Members of the 2005 Jane Addams Children’s Book Awards Committee are Donna Barkman, Chair (Ossining, New York), Eliza T. Dresang (Tallahassee, Florida), Susan C. Griffith (Mt. Pleasant, Michigan), Margaret Jensen (Madison, Wisconsin), Jo Montie (Minneapolis, MN), Suzanne Martell (Harwich, Massachusetts), Sarah Park (Long Beach, California) Deborah Taylor (Baltimore, Maryland), Pat Wiser (Sewanee, Tennessee) and Lorrie Wright (Juneau, Alaska). Regional reading and discussion groups participated with many of the committee members throughout the jury’s evaluation and selection process.

The 2006 Jane Addams Children’s Book Awards will be presented Friday, October 20th in New York City. Details about the award event and about securing winner and honor book seals are available from the Jane Addams Peace Association. Contact JAPA Executive Director Linda B. Belle, 777 United Nations Plaza, 6th Floor, New York, NY 10017-3521; by phone 212.682.8830; and by e-mail

For additional information about the Jane Addams Children’s Book Awards and a complete list of books honored since 1953, see For a March 2005 article about the awards, see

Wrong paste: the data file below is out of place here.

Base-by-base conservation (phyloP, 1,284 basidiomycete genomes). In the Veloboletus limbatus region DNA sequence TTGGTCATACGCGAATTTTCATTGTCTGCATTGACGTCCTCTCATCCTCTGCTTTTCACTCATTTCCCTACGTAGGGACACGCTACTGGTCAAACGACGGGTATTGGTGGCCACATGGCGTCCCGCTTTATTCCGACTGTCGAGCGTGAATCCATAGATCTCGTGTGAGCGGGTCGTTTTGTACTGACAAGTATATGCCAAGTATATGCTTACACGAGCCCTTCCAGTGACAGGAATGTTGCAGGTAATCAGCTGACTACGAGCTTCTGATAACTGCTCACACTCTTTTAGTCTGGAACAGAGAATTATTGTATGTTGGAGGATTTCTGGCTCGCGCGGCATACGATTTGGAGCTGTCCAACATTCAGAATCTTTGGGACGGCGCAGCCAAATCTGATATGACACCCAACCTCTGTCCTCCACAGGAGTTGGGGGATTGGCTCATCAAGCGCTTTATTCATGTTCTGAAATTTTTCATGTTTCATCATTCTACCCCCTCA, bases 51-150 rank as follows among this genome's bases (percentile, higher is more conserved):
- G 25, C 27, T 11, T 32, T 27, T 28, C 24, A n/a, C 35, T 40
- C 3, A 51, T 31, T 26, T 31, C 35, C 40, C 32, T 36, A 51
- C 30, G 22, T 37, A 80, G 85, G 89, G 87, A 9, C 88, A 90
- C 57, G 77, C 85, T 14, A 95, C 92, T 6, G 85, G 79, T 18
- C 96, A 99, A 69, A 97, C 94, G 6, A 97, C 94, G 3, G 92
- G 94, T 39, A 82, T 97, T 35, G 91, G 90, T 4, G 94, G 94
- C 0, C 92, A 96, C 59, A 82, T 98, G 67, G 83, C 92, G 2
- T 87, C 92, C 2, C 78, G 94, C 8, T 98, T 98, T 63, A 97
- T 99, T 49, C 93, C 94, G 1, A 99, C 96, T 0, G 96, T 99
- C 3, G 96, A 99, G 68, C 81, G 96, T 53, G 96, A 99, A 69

Founded in 1948, JAPA is the educational arm of the Women’s International League for Peace and Freedom (WILPF). In addition to sponsoring the Jane Addams Children’s Book Awards and many other educational projects, JAPA houses the U.N. office of WILPF in New York City and owns the Jane Addams House in Philadelphia where the U.S. section of WILPF is located. Organized on April 28th in 1915, WILPF is celebrating its 91st year. For information, visit

Cynsational News & Links

Best Science Fiction, Fantasy, and Horror 2005 from VOYA (PDF file). Highlights include: Rebel Angels by Libba Bray (Delacorte, 2005)(author interview)(excerpt); The Warrior Heir by Cinda Williams Chima (Hyperion, 2005); The Old Country by Mordecai Gerstein (Roaring Brook, 2005); Double Identity by Margaret Peterson Haddix (Simon & Schuster, 2005)(excerpt); Princess Academy by Shannon Hale (Bloomsbury, 2005); and The Book of Mordred by Vivian Vande Velde (Houghton Mifflin, 2005)(author interview)(excerpt).

How to Squash Jack by Wendy Altona from the Institute of Children’s Literature. Thoughts on dealing with “the demon of self-doubt.”

10 Things Teenage Writers Should Know About Writing from Whatever.